Sarape and poncho are Spanish terms used by scholars and collectors for blankets woven as a vertical rectangle on the loom. Navajos adopted this format in part from the blanket weaving tradition established in the 1700s in Saltillo, Mexico. Navajo sarapes may be solid-woven fabrics or they may include a central neck slit, indicating their function as a Mexican-style poncho.
Most Classic sarapes and ponchos date to 1840-1860 and have a simple color palette of red, white, and blue, accented by yellow and green. Late Classic (1865-1880) sarapes exhibit more colors, shading, and design and a varied layout, with more isolated motifs. Stepped and terraced motifs, originally derived from early Navajo basketry, are prominent in Classic and Late Classic textiles. By the end of the Late Classic period, Navajo weavers adapted Mexican design elements like serrate-edged diamonds and vertical zigzags.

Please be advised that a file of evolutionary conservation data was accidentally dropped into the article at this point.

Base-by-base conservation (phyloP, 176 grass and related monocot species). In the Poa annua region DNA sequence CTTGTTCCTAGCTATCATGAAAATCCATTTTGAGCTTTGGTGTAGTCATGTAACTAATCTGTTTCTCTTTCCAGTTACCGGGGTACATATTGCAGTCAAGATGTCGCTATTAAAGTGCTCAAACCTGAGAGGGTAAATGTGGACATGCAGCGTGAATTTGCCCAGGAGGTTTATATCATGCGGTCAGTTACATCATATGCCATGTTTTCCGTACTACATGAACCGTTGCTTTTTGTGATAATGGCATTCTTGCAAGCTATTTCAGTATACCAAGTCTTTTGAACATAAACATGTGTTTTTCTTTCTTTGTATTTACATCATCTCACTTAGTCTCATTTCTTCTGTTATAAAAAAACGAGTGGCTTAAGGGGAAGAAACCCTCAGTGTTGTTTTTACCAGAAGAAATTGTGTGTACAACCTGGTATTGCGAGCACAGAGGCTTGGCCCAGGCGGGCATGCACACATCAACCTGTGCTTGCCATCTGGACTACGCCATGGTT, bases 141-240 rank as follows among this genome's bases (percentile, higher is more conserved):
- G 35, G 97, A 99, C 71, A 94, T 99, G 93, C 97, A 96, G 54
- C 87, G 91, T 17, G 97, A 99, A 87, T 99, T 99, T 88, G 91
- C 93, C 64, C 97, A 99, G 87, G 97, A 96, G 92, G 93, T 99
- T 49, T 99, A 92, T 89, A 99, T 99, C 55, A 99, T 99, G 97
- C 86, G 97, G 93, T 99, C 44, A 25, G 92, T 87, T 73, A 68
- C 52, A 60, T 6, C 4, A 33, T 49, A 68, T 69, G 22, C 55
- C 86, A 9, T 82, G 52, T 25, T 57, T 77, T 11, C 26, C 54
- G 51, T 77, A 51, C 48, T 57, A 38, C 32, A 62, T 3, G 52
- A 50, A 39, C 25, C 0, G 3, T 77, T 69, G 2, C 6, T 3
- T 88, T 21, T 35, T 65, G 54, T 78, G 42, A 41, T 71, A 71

Navajo weavers also made many small sarapes, well-suited as trade items and keepsakes for travelers. Although sometimes called children’s blankets or double saddle blankets by scholars and collectors, they appear too elaborate for children’s everyday wear and too delicate for hard use on a horse.